Kink.com is a popular website that caters to the BDSM crowd and features extremes of human sexuality. It showcases muscle-bound men in bondage gear being violated by elaborate fucking machines that look like the feverish realization of the combined nightmares/dreams of David Cronenberg, H.R. Giger, and George Clooney’s character in Burn After Reading. It offers sweet-looking teenage boys being roughed up by tattooed bullies, and female porn stars testing the limits of their ability to withstand pain, being pummeled by an assaultive vibrator while suspended upside down. But the website is also a profitable business that prides itself on providing a satisfying, emotionally healthy experience for its performers and its customers alike. Pornography can sometimes be a dispiriting, soul-crushing world of sadness and crass, borderline-criminal (and sometimes just criminal) exploitation, but Kink is devoted to making it fun and even empowering.
Produced by James Franco, Christine Voros’ documentary Kink explores the site’s inner workings. The film begins with a semi-cinéma vérité approach, plunging audiences into the everyday transgression that constitutes a day at the office for the sex-positive pornographers at the site. It also highlights a certain strain of deadpan humor that arises from the incongruous juxtaposition of slightly bored professionals and the extremes of sexuality that constitute their stock in trade. So while Kink is a business, it’s the kind of business where a longtime employee helps gain a new performer’s trust by assuring her that she would never ask performers to do things she has not personally done, including getting urinated on, on-camera.
But Kink occupies a world where nothing is forbidden or taboo, as long as all parties agree on rules beforehand. If there’s enthusiastic consent, then being micturated upon no longer needs to be shameful or degrading. Kink employees talk extensively about their desire to provide their actors—and by extension, their viewers—a genuine sexual response within artificial parameters. So even though the scenario of, say, a schoolteacher paddling and sexually molesting a naughty schoolboy is fake, the sexual release, and the accompanying pleasure, is real. In that respect, Kink’s pornographers are both spinners of fictional fantasies and documentarians chronicling genuine sexual expression.
The articulate people behind Kink see their work in psychological and political terms, as well as sexual and economic ones. They talk movingly about trying to anticipate the emotional needs of performers who may be professionals at having sex on-camera, but also might weep openly after a particularly intense and grueling experience, because they are also only human.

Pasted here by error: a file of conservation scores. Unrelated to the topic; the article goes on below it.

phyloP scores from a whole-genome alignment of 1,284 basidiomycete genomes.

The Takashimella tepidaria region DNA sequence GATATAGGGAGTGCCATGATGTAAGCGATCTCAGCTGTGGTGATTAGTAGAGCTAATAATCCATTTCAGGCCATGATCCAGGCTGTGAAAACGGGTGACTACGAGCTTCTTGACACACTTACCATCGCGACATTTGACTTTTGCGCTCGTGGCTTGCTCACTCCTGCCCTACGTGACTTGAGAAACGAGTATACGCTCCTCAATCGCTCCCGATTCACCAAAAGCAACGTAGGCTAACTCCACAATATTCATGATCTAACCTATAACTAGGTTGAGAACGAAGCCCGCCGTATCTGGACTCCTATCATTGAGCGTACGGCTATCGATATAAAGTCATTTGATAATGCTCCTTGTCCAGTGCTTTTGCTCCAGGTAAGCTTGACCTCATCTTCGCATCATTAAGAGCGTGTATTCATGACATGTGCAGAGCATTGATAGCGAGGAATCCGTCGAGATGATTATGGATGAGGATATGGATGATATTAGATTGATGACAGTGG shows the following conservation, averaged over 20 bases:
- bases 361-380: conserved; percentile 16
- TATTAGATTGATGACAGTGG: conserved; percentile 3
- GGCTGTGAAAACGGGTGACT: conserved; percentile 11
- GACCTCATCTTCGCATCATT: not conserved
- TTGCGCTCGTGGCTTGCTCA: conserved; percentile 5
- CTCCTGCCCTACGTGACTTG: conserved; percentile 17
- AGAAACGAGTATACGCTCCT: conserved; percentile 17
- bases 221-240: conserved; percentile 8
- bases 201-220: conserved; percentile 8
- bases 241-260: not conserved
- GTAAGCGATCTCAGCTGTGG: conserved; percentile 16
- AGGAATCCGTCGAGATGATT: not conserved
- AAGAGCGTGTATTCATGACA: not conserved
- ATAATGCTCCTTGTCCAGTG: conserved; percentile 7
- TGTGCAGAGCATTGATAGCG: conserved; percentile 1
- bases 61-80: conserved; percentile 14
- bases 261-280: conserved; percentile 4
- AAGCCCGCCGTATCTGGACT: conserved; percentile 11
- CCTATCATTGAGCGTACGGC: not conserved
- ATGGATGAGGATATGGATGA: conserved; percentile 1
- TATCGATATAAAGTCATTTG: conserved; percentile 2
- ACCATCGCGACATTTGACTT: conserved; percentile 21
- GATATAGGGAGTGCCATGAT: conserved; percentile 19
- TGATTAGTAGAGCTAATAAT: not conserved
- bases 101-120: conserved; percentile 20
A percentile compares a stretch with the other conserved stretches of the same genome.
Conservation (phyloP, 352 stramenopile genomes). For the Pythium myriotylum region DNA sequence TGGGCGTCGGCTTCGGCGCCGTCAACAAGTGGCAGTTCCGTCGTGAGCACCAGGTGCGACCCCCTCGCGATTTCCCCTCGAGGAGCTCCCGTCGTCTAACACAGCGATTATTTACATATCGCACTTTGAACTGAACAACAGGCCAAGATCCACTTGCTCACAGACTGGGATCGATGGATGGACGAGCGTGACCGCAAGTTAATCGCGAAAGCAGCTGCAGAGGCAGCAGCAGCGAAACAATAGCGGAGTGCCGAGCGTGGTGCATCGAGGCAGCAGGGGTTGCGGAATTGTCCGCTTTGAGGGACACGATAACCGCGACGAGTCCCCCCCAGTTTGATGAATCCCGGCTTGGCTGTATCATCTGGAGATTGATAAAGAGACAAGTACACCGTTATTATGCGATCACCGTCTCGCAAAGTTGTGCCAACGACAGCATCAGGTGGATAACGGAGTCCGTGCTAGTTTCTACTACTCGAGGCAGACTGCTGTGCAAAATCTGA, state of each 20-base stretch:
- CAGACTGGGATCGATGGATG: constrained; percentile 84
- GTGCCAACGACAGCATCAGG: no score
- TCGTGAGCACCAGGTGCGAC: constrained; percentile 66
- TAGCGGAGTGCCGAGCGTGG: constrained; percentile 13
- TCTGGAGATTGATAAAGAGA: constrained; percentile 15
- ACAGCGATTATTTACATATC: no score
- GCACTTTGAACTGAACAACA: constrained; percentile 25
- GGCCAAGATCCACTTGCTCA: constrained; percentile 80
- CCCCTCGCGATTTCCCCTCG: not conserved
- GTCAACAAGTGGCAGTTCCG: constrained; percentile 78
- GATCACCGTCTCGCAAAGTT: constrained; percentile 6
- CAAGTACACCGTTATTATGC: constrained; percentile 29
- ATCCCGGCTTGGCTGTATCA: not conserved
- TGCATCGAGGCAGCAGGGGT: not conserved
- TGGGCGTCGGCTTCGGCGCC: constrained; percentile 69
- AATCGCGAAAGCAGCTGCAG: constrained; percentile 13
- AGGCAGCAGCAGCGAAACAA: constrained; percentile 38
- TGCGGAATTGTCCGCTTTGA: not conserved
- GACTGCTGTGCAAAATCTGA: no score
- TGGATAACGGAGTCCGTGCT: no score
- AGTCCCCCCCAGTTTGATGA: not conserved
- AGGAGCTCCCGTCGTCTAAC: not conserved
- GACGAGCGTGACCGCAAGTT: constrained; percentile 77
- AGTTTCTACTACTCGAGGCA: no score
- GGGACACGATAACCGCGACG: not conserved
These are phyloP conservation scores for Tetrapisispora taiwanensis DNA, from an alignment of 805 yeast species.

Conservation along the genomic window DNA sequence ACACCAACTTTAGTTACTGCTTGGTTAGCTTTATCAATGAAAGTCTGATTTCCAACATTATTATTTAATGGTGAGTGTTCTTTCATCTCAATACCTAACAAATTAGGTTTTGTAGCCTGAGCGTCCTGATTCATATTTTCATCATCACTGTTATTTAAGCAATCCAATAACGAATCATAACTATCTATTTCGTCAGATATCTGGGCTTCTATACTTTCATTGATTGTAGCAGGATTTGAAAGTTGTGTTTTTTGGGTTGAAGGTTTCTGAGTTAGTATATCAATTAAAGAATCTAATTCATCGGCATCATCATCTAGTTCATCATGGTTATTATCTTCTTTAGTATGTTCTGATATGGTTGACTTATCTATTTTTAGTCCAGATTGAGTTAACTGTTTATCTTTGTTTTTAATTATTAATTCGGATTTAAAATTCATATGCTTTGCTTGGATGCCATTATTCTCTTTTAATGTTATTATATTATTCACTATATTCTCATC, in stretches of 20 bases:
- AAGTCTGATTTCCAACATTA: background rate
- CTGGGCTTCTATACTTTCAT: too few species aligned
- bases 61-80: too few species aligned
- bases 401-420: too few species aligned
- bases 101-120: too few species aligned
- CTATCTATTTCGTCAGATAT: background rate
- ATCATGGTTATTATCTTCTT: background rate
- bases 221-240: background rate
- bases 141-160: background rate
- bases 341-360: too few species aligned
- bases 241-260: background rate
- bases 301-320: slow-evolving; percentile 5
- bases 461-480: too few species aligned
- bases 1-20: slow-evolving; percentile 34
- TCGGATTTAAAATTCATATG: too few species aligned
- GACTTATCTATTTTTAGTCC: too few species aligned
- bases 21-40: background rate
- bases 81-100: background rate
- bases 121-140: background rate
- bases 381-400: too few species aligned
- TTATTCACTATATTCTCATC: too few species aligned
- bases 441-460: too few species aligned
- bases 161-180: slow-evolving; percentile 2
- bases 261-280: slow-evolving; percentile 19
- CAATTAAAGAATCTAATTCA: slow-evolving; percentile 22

The film depicts its corner of the sex industry as responsible and borderline-respectable, which are seldom adjectives associated with a business involving testing the outer limits of sexual experimentation. The filmmakers go out of their way to refute the stereotype of the typical sex worker as a drug-addicted eternal runaway with a tortured history of molestation and crass exploitation. At the opposite end of that extreme is a fresh-faced, all-American boy who just dropped out of UCLA despite good grades because he chafed at the conformity of college life, and felt it was more honest and authentic to explore his sexuality as a sub in BDSM fetish movies. Kink is not the kind of movie to ask whether the young man in question will regret that decision 10 years down the line. It’s more focused on the moment, and what that choice means to this particular person at this juncture in his life.
The film is sex-positive almost to a fault, intent on correcting the public perception of pornography as disgusting and exploitative with a wildly antithetical conception of sex work as a tool for personal empowerment and growth—a means by which people learn important things about themselves and their sexuality, while making money in the process. Kink sometimes feels like a promotional film not just for the website it empathetically chronicles, but also for the sex-positive ethos it embodies. But it’s also unexpectedly convincing, and at times even moving in its paradoxical conception of liberation through degradation, and empowerment through submission. Kink is cerebral enough to see its subject largely through a semi-academic lens of feminist and queer empowerment, but not to the point where it ceases to be at least a little sexy, since arousal appears to be part of Kink’s business model as well. It’s not all about catharsis and transcendence for these folks; sometimes it’s just about providing sordid sexual fantasies to people who need them.